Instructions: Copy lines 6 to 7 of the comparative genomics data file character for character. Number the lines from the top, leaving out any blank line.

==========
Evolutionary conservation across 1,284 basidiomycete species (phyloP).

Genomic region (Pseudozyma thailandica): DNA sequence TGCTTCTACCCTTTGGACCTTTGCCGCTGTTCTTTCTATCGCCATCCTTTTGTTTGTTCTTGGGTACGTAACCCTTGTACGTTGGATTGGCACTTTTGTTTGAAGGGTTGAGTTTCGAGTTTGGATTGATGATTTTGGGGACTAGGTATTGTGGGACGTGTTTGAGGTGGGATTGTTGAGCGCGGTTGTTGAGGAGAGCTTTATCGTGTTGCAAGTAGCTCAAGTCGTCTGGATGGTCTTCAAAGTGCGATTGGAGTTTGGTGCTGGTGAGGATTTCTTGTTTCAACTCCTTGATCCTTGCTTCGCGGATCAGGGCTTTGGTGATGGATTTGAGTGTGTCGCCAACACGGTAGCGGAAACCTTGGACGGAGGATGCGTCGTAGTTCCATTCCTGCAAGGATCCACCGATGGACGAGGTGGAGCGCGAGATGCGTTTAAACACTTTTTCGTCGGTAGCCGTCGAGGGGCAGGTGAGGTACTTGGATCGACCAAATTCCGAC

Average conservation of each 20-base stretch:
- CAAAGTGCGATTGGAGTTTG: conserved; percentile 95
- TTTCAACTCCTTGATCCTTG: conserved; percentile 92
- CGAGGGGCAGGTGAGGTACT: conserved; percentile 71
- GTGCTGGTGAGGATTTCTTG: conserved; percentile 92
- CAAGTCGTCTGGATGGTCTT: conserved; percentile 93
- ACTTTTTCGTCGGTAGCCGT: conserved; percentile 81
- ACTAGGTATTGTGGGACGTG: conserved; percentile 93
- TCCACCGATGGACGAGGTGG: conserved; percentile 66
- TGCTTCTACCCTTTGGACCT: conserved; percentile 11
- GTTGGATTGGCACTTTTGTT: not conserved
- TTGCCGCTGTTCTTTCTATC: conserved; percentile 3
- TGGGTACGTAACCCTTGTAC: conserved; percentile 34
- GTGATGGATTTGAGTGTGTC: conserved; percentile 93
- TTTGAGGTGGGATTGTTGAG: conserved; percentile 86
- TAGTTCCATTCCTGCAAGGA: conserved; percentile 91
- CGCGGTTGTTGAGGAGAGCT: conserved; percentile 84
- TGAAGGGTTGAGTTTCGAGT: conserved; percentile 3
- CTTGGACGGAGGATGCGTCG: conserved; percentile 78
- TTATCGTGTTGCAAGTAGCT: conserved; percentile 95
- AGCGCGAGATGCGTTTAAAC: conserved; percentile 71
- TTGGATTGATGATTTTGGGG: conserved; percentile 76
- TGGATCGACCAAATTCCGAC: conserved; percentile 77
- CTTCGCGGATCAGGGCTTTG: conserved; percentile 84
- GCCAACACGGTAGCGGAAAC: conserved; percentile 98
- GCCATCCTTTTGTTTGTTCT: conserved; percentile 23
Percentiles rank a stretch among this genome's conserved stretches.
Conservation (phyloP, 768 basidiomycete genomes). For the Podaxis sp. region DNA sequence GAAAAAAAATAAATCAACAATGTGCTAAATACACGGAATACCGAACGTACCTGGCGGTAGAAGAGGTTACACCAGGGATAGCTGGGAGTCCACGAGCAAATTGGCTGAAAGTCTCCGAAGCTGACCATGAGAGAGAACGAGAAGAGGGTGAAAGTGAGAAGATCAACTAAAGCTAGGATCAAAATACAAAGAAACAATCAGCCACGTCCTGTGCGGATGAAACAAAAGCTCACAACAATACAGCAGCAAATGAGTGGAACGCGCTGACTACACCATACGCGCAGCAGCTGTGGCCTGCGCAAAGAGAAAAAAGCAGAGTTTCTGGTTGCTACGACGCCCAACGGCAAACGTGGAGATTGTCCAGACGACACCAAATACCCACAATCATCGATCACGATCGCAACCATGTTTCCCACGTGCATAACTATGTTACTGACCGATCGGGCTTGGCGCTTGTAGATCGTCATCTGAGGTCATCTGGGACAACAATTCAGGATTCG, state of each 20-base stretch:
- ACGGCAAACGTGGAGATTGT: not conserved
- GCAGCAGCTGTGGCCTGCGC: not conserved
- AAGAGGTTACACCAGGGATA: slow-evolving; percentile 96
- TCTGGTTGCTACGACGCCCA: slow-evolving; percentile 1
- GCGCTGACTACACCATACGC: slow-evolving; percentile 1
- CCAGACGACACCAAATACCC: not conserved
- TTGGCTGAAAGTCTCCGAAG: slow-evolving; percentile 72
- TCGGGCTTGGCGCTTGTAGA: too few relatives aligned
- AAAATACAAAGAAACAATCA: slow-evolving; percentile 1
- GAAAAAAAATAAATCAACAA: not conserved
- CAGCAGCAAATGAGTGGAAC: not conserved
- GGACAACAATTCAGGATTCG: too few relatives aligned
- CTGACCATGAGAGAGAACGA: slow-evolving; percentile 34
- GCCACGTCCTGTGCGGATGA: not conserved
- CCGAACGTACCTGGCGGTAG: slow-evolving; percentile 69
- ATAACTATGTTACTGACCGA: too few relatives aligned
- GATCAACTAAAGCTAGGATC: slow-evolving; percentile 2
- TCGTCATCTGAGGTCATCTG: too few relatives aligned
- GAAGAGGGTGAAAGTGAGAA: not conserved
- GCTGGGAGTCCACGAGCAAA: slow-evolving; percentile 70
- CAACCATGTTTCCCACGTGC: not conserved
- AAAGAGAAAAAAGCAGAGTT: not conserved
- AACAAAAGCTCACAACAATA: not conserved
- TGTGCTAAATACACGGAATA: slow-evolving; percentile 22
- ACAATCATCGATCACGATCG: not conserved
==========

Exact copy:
- CGAGGGGCAGGTGAGGTACT: conserved; percentile 71
- GTGCTGGTGAGGATTTCTTG: conserved; percentile 92